How are patients selected to be on ‘The List’? The formal criteria that are listed by transplant agencies can seem to be officially quite clear and straightforward. For instance, since roughly 2002, in some countries (notably in Europe and the US) a system known as the MELD or PELD model is used for calculating numerical scales for liver allocation. MELD stands for Model for End-Stage Liver Disease (PELD stands for Paediatric model for End- Stage Liver Disease). Any transplant patient can now read all about them on web sites, and indeed a self calculator of one’s own ranking can be found on the UNOS web site. The system is based on three major measurements:
- Serum creatinine, which measures kidney function
- Bilrubin, which measures how effectively the liver excretes bile;
- And INR (prothrombin time) which measures the liver’s ability to make blood clotting factors.
Patients are ranked on a scale from 6 (less ill) to 40 (gravely ill). And in general these criteria, matched with length on the waiting list, are the key criteria for selecting tranplantees. The main exception is a category known as Status 1 – people who have absolute priority because they have acute (sudden and severe) onset of illness and a life expectancy of only hours to a few days without a transplant.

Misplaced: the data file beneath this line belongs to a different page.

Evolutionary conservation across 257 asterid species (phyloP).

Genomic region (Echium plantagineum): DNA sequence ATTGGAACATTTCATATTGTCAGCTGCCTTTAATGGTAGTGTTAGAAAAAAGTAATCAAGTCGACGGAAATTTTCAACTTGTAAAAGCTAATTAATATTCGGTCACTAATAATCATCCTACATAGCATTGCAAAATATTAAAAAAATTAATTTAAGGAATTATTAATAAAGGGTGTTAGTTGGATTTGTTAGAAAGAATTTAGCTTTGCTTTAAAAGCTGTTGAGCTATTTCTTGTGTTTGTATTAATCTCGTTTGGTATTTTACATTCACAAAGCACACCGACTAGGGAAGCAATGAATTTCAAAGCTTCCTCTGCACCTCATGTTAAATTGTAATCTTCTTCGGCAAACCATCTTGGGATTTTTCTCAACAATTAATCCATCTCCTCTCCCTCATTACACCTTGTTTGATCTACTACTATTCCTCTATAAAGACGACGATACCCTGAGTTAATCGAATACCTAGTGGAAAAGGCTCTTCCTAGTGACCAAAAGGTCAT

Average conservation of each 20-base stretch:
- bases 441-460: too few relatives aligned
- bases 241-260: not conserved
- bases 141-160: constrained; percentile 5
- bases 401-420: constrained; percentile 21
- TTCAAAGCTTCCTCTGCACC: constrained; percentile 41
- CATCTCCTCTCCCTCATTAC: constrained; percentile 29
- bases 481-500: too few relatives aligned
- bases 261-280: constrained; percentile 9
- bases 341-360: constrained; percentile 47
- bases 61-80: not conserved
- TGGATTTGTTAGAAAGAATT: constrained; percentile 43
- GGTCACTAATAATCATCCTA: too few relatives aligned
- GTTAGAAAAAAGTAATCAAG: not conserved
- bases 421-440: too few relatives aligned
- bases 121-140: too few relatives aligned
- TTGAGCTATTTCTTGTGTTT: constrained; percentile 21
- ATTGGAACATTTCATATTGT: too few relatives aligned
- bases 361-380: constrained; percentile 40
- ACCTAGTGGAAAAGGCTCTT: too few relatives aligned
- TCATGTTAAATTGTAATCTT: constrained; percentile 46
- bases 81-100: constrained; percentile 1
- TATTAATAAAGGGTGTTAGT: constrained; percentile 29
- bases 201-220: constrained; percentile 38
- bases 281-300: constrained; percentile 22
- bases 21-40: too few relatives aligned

As a patient, I could feel the ambiguity that even such relatively objective formal criteria can generate. ‘The List’ seemed a bit like a moveable feast, or a spiralling vortex. In fact it is not really a ‘list’ at all. Although I never knew where I was on it, it seemed to be constantly moving in different directions. Although there are surely formal criteria, many other factors come into play – ranging from just how seriously ill the patient is, whether they could survive the surgery, and the difficulties of making a good match with the donor organ. This does not lead to a straightforward list in which you move slowly upwards: it is more like a kaleidoscope that has to be resettled at every meeting. Hence whilst I was told that I should always be ready, the call could come at any time, I was also told that I could expect it in a few months. I could anticipate it in the New Year. The Spring. Next Autumn. It changed as the months changed. And then suddenly, it arrived utterly unexpectedly-six months earlier than the most recent prediction that I had been given. This was not an ordinary linear list!